DIZZY – ” Seperate Places ” EP

Posted: June 13, 2021 in MUSIC
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If their 2020 critically-acclaimed album “The Sun And Her Scorch” wasn’t enough, Oshawa-based indie outfit Dizzy have released a spine-chilling and stunning reconstructed version on their new “Separate Places” EP. Featuring five new collaborative renditions of some of the best tracks from the original LP, the JUNO-nominated quartet bring along Kevin Garrett, Overcoats, Luna Li, Flyte and Jahnah Camille to create a parallel universe of soul-touching music.

Ahead of its release last July, the quartet of Katie Munshaw and brothers Charlie, Alex and Mackenzie Spencer had begun a winter U.K. stint supporting Oh Wonder. The Sun and Her Scorch showed a young band that had come into their own and taken control of their sound. Dizzy’s 2018 debut, “Baby Teeth” was a dark Bildungsroman that revelled in lush electronic flourishes courtesy of producer Damian Taylor. The band produced this record themselves this time around, shedding the ambient soundscape for something more organic and authentic to who they’d grown into.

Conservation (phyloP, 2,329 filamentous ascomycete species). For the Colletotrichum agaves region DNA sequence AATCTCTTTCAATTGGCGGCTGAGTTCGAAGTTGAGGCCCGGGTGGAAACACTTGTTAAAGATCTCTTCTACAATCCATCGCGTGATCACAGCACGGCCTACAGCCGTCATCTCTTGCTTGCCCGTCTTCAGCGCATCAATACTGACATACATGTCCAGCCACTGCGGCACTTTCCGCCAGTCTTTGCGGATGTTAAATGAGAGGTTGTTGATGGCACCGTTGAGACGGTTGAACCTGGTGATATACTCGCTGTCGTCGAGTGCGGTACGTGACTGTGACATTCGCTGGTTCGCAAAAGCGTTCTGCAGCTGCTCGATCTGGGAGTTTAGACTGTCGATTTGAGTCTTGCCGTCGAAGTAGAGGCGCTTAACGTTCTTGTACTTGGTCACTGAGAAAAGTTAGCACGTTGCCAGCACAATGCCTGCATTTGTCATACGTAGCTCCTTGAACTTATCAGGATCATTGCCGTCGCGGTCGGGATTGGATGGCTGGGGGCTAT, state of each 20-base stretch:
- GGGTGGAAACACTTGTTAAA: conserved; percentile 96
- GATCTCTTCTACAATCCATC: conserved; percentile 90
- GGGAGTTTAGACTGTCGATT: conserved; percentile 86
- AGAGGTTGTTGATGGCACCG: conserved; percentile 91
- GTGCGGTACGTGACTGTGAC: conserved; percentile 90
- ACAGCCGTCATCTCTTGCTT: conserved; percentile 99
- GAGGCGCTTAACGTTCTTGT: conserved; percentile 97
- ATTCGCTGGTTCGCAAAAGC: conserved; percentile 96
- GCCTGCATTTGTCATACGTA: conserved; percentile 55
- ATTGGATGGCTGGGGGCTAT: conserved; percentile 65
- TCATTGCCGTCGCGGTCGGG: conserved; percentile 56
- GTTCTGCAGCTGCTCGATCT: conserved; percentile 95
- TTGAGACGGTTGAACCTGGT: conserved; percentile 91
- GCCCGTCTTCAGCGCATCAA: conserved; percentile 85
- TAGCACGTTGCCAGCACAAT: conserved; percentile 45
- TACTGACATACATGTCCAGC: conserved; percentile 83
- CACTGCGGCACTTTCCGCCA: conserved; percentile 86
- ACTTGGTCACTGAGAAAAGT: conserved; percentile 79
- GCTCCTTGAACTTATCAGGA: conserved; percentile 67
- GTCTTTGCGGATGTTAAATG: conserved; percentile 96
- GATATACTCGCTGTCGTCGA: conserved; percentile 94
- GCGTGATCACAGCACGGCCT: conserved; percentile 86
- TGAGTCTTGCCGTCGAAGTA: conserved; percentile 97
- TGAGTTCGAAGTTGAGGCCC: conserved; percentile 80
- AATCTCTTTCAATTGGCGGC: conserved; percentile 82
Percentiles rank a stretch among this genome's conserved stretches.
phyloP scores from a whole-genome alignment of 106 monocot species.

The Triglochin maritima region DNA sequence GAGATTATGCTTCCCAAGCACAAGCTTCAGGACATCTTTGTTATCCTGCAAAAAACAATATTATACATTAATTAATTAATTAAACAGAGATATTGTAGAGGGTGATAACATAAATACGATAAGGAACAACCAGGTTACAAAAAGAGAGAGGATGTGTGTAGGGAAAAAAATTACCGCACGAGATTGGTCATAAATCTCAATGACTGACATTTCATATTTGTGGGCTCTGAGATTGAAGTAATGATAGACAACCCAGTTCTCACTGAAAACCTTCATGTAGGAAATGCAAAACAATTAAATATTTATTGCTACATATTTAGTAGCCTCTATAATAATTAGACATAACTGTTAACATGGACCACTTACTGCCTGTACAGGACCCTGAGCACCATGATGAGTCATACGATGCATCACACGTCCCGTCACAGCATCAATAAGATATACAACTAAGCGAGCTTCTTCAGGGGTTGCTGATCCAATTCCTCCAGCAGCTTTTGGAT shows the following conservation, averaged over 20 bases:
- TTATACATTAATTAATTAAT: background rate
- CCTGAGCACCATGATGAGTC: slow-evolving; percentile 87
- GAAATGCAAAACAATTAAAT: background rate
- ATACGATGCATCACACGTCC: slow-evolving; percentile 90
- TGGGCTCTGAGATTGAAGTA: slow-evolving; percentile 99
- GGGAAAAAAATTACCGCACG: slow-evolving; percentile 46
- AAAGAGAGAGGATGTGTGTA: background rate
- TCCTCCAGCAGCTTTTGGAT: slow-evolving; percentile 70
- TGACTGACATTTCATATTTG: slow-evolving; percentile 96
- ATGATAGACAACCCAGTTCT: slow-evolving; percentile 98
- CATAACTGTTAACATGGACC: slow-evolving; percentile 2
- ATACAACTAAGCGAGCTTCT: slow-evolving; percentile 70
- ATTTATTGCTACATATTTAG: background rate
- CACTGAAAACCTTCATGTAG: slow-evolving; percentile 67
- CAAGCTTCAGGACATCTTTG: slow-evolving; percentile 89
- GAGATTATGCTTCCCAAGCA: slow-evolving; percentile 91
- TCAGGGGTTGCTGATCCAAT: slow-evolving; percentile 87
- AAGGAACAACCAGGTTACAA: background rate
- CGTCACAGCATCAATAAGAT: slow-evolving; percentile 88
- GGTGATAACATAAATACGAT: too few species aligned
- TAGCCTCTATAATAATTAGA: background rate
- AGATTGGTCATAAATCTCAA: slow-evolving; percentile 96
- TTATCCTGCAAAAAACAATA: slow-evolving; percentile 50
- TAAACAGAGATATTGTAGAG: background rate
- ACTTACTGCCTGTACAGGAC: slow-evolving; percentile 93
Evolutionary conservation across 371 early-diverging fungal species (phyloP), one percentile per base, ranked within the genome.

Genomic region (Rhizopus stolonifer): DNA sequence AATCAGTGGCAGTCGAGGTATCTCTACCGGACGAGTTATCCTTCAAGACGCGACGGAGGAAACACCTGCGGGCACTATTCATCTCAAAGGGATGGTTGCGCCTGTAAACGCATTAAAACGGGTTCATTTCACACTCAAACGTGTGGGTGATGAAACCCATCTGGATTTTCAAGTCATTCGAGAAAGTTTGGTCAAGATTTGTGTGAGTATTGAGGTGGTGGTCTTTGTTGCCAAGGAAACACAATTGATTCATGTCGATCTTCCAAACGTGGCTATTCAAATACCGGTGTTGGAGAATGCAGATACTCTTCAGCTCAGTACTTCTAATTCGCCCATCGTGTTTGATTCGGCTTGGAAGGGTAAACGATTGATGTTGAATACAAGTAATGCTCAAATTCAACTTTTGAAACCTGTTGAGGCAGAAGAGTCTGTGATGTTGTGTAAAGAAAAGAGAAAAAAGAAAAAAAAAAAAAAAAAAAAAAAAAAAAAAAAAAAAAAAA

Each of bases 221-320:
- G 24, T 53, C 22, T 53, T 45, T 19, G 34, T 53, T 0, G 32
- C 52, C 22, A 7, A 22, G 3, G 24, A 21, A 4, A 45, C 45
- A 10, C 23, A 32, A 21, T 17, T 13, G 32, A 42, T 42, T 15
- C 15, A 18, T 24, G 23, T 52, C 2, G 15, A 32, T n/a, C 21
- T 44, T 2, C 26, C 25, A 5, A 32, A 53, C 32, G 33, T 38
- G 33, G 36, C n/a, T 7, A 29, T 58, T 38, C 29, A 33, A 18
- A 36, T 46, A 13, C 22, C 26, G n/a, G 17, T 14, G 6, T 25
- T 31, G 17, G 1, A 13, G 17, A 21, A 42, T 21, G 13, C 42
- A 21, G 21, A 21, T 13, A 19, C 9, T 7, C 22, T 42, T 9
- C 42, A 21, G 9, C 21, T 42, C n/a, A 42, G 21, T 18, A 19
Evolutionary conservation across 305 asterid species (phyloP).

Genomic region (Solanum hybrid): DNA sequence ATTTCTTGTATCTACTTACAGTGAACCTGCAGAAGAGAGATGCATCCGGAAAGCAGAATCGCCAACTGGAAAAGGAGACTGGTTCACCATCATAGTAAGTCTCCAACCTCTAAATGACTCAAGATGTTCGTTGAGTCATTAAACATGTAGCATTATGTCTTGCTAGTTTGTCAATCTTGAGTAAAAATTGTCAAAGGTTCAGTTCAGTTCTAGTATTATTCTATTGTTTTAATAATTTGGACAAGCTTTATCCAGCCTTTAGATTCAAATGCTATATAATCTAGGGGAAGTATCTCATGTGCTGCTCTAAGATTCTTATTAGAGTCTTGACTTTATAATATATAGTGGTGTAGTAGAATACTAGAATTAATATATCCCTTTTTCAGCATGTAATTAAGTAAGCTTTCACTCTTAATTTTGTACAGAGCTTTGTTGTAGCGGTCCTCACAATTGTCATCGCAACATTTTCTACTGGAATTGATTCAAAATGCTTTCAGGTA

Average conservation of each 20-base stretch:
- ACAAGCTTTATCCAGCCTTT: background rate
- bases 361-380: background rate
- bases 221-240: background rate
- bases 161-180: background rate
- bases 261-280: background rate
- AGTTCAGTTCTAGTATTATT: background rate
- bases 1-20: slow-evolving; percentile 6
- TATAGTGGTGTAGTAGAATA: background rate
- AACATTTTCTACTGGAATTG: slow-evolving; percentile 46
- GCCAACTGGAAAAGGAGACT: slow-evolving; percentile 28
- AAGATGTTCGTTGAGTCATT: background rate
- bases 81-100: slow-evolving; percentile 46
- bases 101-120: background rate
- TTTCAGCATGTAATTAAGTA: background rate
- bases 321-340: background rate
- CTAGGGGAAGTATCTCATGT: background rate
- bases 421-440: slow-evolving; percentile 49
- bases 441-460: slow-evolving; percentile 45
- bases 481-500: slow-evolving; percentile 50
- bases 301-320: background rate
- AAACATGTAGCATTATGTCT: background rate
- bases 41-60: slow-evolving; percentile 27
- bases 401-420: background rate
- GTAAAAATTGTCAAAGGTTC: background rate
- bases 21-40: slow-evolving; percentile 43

Separate Places is Dizzy’s way of breathing new life into some of the songs they’ve barely had the opportunity to play. The EP features five album cuts — including singles “The Magician,” “Sunflower” and “Beatrice” — reimagined with the help of different guests. Said collaborators come from separate places as near as Toronto’s Luna Li and as far as London based band Flyte. They range in stature from Kevin Garrett, who’s previously collaborated with Beyonce to relative-unknown Jahnah Camille, a 16-year-old rising singer-songwriter from Alabama. Each brings something from their own stylistic arsenal to assist in recasting Dizzy’s sonic vision.

So happy to share that our EP ‘Separate Places’ will be released on June 11th. it features 5 songs from The Sun and Her Scorch reimagined in collaboration with some of our fav artists. the first track ‘The Bird Behind The Drapes’ featuring Luna Li. She and Munshaw play call-and-response from different spectral planes over muted piano chords and muffled conversations, culminating in a cinematic crescendo of cascading strings.

It’s a similar feel on Flyte-featuring “Primrose Hill at Midnight,” with Will Taylor’s trademark vocal multitracking hauntingly repeating, “Anywhere you go / I’ll be there to dote” throughout its final third. The ballad gets some added edge from an insistent pulse of whirring low-end-frequencies and the London trio’s sweeping harmonic envelope.

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